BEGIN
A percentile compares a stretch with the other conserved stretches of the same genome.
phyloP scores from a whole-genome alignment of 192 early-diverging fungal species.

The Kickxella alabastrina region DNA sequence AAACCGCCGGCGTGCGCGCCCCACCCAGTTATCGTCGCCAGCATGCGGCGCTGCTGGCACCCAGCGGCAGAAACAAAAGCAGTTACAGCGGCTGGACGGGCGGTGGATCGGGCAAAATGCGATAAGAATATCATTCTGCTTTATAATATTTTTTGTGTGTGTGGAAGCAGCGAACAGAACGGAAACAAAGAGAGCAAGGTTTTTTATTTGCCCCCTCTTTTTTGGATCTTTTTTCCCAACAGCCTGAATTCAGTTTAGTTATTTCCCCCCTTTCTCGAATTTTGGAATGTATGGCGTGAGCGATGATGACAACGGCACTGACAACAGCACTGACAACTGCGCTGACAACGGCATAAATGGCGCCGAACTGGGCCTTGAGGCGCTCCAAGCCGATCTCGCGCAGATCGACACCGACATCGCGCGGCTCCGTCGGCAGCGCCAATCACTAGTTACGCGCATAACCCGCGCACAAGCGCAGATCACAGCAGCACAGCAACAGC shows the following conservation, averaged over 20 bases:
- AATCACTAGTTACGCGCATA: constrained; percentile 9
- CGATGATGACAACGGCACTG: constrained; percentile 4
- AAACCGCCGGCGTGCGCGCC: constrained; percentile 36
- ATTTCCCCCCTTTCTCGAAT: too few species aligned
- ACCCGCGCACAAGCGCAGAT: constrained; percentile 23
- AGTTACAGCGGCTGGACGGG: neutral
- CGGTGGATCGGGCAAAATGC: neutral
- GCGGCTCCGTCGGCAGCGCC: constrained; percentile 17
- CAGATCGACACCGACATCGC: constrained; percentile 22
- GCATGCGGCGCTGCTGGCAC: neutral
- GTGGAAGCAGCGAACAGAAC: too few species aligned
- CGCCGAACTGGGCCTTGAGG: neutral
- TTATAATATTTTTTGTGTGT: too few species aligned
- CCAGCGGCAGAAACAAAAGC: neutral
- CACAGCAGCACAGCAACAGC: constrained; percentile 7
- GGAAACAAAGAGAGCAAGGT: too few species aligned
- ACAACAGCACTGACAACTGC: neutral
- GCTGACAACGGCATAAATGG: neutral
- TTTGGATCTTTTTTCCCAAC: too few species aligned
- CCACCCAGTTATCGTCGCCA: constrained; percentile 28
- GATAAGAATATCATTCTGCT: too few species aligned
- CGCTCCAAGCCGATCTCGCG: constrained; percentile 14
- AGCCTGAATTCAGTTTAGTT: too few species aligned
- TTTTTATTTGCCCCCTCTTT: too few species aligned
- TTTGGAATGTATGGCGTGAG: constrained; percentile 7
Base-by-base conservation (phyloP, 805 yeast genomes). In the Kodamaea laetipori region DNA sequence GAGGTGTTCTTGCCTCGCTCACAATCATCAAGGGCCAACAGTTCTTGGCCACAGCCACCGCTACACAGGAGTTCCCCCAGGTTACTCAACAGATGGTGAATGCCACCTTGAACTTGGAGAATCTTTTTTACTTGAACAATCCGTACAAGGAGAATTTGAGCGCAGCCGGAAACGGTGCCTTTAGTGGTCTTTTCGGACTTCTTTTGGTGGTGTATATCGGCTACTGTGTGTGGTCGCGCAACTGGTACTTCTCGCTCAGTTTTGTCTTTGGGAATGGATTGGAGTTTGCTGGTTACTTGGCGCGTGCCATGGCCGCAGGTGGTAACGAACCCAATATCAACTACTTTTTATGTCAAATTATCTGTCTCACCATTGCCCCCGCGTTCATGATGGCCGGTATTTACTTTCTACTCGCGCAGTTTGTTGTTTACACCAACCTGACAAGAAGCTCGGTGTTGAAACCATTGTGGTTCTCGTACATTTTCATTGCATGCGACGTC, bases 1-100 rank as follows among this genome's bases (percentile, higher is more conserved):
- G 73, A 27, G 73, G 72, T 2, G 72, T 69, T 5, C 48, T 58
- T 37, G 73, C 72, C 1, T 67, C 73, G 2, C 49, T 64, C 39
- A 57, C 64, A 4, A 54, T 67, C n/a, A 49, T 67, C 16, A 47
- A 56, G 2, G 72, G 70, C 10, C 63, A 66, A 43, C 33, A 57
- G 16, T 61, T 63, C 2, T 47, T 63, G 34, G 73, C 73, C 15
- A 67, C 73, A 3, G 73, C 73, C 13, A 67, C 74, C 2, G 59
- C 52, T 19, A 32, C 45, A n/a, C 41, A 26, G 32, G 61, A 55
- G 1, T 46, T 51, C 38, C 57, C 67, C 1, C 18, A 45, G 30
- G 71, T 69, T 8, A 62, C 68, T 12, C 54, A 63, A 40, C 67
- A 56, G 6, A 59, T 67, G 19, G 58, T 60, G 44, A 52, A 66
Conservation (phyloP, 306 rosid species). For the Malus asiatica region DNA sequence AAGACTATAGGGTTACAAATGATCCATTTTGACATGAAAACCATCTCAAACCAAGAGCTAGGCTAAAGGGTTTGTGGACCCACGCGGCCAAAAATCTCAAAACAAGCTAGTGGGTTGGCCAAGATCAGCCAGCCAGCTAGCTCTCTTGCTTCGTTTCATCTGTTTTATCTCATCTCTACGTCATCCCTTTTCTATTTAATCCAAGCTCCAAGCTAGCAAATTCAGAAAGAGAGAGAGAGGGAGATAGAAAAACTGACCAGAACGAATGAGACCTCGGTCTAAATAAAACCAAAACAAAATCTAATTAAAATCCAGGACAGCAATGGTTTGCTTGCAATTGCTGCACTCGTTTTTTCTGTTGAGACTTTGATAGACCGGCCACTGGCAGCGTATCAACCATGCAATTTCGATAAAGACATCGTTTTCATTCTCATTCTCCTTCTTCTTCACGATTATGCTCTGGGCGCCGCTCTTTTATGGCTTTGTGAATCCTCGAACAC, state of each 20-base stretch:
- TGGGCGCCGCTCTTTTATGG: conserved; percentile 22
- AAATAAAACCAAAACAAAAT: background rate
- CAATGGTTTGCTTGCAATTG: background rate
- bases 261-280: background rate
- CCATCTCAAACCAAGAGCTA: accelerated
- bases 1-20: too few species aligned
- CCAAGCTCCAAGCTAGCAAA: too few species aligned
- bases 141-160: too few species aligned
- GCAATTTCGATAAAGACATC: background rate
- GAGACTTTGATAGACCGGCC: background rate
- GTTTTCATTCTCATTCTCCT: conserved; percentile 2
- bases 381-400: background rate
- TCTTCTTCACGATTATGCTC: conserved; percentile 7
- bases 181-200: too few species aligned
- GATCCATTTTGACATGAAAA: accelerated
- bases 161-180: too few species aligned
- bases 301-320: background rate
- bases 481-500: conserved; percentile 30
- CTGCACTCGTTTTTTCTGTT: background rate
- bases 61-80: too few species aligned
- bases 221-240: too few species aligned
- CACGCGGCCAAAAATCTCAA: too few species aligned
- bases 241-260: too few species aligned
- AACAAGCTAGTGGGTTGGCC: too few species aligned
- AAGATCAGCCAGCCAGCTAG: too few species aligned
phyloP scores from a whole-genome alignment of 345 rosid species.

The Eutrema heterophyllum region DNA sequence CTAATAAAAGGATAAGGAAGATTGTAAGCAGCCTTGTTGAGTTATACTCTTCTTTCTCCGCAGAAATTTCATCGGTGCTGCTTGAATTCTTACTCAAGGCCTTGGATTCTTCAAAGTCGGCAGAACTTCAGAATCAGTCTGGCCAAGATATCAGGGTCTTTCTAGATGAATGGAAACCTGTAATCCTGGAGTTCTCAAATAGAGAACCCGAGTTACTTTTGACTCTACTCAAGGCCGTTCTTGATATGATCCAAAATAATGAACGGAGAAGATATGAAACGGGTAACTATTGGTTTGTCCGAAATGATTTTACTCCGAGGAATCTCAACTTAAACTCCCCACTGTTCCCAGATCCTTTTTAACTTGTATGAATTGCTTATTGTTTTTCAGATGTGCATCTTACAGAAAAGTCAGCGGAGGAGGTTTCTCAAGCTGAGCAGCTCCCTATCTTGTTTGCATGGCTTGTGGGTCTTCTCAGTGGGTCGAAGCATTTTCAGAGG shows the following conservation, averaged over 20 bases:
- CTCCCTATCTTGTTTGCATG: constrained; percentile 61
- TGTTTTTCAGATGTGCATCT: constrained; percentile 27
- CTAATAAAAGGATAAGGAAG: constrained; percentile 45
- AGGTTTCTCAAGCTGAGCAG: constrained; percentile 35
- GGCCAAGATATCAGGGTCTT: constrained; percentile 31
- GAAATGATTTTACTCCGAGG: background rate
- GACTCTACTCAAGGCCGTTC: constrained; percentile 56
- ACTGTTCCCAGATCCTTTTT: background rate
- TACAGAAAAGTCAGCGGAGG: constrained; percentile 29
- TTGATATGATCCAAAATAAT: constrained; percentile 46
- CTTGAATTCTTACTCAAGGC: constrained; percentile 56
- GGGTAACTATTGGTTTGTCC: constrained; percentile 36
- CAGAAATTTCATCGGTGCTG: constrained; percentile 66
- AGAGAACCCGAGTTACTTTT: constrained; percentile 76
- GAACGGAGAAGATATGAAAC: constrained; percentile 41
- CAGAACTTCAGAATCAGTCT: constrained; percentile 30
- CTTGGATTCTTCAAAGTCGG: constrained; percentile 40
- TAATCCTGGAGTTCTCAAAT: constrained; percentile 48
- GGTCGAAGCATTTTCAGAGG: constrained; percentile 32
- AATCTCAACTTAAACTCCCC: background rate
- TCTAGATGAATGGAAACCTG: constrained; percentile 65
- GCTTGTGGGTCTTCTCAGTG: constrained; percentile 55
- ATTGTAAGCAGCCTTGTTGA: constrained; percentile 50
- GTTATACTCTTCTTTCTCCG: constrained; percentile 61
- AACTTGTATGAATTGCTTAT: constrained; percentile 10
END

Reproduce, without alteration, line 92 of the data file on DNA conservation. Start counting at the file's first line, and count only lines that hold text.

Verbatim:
- AACTTGTATGAATTGCTTAT: constrained; percentile 10